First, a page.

“Follow your policies consistently and treat each member fairly, because you never want a member to feel slighted or unimportant,” says Garcia. “Many times, misunderstandings arise from miscommunication so it’s always best to address any problems immediately. The longer you wait, the longer the anger festers.”
From her experience advising AEs faced with disruptive members, Garcia say members will tend to back off when they know that their behaviors will not be tolerated. She also advises that AEs should attempt to resolve issues on their own first; then, if that doesn’t work, involve leadership. “I strongly recommend that the AE have another person present when meeting with an irate member, either board counsel or someone from leadership.”
Unfortunately, Garcia has seen cases when the AE does not prevail. “There may be instances where the cards are stacked against you and you need to work on your exit strategy,” she says. “If that occurs, assess the situation and think about what, if anything, you could have done differently so that you can make a fresh start.”
AE Carol Platt on Managing Disruptive Members
From volunteers who suddenly quit their duties to board members who feel personally offended by a new policy, Carol Platt, CEO of the Osceola County Association of REALTORS®, Fla., has had to weather member-generated storms in her years as an AE. Fortunately, she has compiled a few tips that will help any AE survive his or her next challenge:
“Although a member may be engaging in personal attacks, choose to not react personally. One slip here and you have already lost. When you can ignore it do, but do not ignore what may escalate.”
“Treat every member the same and do not break rules or bend rules for anyone. The one that you benefited will always tell someone. People can disagree with you, but they will still respect you if you are fair to everyone.”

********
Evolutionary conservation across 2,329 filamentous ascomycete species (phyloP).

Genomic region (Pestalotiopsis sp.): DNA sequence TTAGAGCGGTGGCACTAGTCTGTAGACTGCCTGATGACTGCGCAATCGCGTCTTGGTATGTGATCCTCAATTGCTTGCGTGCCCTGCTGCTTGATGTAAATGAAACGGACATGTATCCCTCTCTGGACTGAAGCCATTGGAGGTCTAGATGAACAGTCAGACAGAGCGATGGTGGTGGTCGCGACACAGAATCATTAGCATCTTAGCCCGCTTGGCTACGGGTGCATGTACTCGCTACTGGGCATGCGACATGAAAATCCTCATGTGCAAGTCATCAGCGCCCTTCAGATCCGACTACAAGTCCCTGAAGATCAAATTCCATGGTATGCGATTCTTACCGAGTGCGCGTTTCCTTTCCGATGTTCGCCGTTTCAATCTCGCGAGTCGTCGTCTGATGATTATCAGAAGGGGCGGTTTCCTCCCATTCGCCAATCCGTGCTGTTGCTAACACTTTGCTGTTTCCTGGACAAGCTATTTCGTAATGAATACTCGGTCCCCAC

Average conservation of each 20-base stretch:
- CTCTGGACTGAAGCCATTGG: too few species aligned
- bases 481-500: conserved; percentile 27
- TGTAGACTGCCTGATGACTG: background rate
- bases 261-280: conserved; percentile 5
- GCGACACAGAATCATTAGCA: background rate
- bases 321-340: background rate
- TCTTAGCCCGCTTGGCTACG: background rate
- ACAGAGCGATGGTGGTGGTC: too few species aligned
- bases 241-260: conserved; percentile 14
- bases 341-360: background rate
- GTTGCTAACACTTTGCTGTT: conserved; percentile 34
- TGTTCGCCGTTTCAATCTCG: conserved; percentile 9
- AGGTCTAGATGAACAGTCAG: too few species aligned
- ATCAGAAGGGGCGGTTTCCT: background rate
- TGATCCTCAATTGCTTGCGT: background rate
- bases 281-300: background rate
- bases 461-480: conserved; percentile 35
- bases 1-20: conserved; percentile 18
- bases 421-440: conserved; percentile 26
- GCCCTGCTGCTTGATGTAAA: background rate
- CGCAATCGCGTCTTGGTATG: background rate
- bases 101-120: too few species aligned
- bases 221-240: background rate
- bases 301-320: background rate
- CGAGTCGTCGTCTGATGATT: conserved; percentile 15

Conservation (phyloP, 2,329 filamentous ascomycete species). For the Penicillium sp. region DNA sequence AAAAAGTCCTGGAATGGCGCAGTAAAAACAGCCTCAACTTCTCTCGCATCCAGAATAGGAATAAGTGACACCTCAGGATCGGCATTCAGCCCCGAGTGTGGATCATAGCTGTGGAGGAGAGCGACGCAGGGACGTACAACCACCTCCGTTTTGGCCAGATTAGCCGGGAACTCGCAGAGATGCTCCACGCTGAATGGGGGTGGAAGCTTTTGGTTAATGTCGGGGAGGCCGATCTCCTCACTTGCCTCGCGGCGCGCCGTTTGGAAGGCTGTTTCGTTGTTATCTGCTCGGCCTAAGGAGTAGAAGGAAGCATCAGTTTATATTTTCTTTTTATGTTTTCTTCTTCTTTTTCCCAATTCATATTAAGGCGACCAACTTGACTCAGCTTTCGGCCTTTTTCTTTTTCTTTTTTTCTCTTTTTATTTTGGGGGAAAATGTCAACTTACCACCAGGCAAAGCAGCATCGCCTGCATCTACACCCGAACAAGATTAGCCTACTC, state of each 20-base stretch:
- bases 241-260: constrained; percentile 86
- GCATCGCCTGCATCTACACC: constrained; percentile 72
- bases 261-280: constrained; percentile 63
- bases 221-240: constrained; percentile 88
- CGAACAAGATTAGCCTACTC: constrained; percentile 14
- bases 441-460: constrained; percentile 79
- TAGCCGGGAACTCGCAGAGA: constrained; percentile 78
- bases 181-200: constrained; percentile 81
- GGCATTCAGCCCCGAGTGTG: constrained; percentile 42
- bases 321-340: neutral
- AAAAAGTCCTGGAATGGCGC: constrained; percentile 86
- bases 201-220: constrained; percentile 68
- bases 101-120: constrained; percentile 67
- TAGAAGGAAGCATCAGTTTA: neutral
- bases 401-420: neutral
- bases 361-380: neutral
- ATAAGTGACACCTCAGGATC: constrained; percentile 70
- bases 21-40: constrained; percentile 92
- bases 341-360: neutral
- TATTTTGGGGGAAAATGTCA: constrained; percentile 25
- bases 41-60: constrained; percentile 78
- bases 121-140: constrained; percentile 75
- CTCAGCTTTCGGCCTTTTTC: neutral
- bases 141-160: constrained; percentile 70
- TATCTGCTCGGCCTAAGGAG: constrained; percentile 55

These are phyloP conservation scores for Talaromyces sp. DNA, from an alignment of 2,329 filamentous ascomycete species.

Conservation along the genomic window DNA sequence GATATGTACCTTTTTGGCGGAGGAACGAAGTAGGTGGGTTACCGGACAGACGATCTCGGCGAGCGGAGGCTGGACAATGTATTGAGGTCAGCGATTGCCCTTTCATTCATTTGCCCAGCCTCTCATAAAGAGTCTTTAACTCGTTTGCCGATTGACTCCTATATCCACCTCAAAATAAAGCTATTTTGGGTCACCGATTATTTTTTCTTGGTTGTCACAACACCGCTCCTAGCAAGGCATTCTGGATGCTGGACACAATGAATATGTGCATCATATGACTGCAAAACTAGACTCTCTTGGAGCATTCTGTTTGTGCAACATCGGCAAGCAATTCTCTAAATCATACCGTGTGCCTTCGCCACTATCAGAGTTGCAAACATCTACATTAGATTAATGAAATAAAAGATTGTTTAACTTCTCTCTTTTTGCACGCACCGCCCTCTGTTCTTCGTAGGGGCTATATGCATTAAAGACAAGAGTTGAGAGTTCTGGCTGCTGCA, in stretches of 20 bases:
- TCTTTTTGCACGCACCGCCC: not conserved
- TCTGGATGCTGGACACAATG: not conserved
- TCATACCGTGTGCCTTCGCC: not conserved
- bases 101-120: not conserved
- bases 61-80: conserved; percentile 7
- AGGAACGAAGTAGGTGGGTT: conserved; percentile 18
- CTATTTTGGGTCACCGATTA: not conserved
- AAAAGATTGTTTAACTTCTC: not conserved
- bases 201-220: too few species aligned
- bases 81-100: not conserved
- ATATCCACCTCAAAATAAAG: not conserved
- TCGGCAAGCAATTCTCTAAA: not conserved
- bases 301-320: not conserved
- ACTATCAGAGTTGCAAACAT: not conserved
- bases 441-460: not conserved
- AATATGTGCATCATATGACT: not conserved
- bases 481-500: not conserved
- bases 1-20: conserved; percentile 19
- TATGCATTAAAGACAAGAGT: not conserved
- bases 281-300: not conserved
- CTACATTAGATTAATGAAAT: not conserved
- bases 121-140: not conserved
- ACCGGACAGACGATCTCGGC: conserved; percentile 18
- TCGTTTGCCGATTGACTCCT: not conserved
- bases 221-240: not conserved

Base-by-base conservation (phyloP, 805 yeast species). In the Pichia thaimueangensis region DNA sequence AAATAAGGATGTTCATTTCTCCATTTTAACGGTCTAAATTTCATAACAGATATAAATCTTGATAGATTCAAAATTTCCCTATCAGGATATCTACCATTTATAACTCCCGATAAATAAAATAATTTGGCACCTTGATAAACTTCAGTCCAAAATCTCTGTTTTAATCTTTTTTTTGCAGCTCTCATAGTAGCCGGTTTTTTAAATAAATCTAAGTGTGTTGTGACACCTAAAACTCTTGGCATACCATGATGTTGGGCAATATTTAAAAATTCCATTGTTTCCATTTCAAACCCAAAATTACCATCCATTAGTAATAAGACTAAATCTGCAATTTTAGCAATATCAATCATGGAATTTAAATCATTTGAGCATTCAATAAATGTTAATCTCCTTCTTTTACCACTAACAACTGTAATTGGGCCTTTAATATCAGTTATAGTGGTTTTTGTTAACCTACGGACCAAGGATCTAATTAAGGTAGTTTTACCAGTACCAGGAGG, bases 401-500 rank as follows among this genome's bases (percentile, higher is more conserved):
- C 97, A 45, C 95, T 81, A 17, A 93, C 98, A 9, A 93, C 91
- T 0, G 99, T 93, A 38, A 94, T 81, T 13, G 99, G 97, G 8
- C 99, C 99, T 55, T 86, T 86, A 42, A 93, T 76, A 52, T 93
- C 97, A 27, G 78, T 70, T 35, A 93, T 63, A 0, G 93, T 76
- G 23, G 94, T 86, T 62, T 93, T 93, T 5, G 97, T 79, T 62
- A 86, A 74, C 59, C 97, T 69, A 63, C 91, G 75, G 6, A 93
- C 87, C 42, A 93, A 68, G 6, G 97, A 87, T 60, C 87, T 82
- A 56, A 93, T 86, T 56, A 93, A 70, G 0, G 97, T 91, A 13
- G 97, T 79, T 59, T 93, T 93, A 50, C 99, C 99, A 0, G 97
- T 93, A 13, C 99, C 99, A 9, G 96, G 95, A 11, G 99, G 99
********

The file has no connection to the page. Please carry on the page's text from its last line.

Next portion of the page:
“Disruptive members will manipulate one staff member against another. Stop this from happening by being honest with staff and building a team atmosphere.”
“Do not allow bad behavior to take place in another language. Treat that member with respect and use an interpreter if you have to for honest discussions. Understand that cultural differences may include temperament differences but help members understand that they are part of the REALTOR® culture and some adjustments are needed.”
“While you may love your job, always be willing to walk out the door if you need to. Keep your résumé current and do not allow a member to personally degrade you, commit illegal acts, or mistreat staff. The job is really not worth it.”
“Take your vacation and sick time and take care of your health. It will keep you on your game.”
“Have a good set of policies (including a harassment policy) and procedures, and follow them. Ambiguity breeds discontent.”
“Front staff is instructed to bring any out-of-control members back to me or other senior staff to get them away from their audience. Most of the behaviors stop the minute this happens. I’ve taken the most profane and belligerent members into my office and calmly said that I will not treat them with disrespect, nor will I fail to serve them in the best manner possible. However, I have a responsibility to ensure that no member threatens or harasses staff or any other member. You can turn a member into your best friend because you were willing to show a little tough love.”
“Admit mistakes. I’ve found that saying ‘I apologize’ works better than saying ‘I’m sorry,’ it’s more formal.”
“Keep really good records. If you are charged by a member before a board and threatened with legal action, those records will save you and your staff. When an accusation was made in writing to the board, I responded with legal affidavits from myself and staff members and backed it up with data. I have instructed staff to keep exceptional records.”
“Have good AE resources to help you think through the tough times. Surround yourself with successful AEs as models.”
“Be careful not take the work stress of disruptive members home to your family. It will affect them, too, and strain your home relationships.”